December 29th, 2020

Marilyn M. Singleton, MD, JD

“The party line recommends doing nothing for symptoms of fever, coughing, or breathing problems other than rest, stay home, drink fluids, and monitor. The threshold for calling the doctor is appalling: coughing up blood, trouble breathing, chest pain, confusion, severe drowsiness, or “a blue tint to your lips or face.” Wait until you turn blue?!”

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Election irregularities, Chinese spies seducing a congressman, and the shocking revelation that “Dr.” Jill Biden was not a real doctor briefly let us turn our attention away from COVID-19. Unfortunately, COVID is still here and has made it to Antarctica. COVID continues to directly or indirectly hasten deaths. Along with the arrival of two much anticipated vaccines is a new active variant. The effects of both remain to be seen.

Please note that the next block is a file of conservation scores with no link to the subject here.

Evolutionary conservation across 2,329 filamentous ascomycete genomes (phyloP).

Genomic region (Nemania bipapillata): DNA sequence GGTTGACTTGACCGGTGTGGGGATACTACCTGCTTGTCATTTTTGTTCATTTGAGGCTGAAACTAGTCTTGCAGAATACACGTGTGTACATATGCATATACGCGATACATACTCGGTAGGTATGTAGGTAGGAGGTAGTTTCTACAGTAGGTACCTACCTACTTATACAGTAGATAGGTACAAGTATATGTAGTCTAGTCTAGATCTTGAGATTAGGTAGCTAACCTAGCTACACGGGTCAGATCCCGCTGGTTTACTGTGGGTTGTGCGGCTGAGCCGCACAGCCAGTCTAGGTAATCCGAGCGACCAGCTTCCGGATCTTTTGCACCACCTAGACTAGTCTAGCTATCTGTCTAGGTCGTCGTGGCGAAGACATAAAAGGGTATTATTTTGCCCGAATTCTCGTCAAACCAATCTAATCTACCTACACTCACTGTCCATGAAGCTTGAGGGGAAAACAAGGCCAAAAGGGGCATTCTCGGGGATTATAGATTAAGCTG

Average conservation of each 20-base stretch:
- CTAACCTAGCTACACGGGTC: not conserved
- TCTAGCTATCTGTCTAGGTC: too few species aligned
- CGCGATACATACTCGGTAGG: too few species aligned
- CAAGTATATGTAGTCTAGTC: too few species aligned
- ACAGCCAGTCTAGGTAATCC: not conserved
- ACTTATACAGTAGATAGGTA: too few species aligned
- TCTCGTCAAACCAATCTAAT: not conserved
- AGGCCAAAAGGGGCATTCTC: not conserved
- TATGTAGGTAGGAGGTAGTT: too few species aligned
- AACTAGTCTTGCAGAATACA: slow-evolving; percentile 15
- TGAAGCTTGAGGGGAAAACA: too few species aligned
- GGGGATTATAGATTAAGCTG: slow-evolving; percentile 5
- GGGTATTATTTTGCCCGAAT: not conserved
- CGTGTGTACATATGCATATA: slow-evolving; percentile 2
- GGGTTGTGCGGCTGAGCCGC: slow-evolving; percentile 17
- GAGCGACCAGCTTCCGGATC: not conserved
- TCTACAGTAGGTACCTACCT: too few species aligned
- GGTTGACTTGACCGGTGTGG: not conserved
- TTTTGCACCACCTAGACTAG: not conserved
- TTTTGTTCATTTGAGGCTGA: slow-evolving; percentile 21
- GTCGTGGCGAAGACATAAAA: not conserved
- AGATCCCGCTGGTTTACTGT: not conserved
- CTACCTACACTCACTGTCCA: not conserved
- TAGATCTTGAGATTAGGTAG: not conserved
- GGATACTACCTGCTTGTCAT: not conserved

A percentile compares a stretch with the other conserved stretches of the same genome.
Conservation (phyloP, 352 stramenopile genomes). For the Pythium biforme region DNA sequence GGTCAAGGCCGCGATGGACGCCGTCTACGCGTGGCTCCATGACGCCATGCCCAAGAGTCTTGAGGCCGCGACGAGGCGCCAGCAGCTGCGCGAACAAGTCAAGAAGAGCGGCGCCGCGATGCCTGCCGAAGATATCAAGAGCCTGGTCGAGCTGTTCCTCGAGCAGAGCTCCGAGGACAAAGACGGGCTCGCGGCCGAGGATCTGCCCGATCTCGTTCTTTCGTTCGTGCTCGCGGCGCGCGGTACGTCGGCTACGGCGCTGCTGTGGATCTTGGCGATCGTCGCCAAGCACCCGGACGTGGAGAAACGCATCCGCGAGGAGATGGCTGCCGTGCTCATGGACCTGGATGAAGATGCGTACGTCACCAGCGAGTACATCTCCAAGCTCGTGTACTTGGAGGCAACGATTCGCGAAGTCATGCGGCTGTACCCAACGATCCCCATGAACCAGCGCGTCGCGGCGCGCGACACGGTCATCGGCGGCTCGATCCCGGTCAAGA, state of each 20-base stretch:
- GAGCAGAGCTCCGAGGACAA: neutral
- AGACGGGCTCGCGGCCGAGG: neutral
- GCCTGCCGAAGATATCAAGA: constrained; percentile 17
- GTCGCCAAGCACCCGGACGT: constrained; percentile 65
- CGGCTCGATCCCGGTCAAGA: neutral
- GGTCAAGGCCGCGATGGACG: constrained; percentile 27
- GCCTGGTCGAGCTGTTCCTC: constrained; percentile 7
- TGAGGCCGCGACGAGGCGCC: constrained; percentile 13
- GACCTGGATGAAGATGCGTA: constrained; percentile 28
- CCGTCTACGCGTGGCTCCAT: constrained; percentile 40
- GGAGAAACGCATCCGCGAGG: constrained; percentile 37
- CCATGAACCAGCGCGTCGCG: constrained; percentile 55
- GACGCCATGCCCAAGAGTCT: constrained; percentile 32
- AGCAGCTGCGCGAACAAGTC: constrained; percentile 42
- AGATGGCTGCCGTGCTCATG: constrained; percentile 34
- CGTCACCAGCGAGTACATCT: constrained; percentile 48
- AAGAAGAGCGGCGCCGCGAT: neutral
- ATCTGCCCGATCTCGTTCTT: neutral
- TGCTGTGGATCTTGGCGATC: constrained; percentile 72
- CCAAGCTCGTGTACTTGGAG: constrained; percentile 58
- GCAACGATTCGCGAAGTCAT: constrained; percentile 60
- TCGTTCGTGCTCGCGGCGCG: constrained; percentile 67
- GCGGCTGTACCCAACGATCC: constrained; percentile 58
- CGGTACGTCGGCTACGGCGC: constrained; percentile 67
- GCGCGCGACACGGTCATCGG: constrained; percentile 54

For months we’ve heard that COVID is not like the flu. It is a different animal. It may leave the infected person with long term aftereffects. Given the potential problems, the FDA, CDC, NIH, HHS and the alphabet health agencies should be advocating for early pharmacological treatment and prevention. Instead, we are told to wash our hands, wear masks—which may or may not help—and to stay away from one another. Indeed, as California’s Health and Human Services Secretary admitted, the state’s order banning outdoor dining and closing playgrounds was “not a comment on the relative safety” of the activity but a tactic for keeping people at home.

Stay home although 66 percent of new coronavirus hospitalizations in New York were in people who had not routinely left their homes. Stay inside although there are studies echoing observations during the 1918 flu pandemic finding that people who went outside had better outcomes. A recent Spanish study showed that 80 percent of patients with COVID had low levels of vitamin D. Another study found that people with adequate vitamin D levels had a 51 percent lower risk of dying from COVID. People at risk for vitamin D deficiency include those who have dark skin, are elderly or overweight, or stay indoors. Interestingly, these groups are particularly hit hard by COVID. More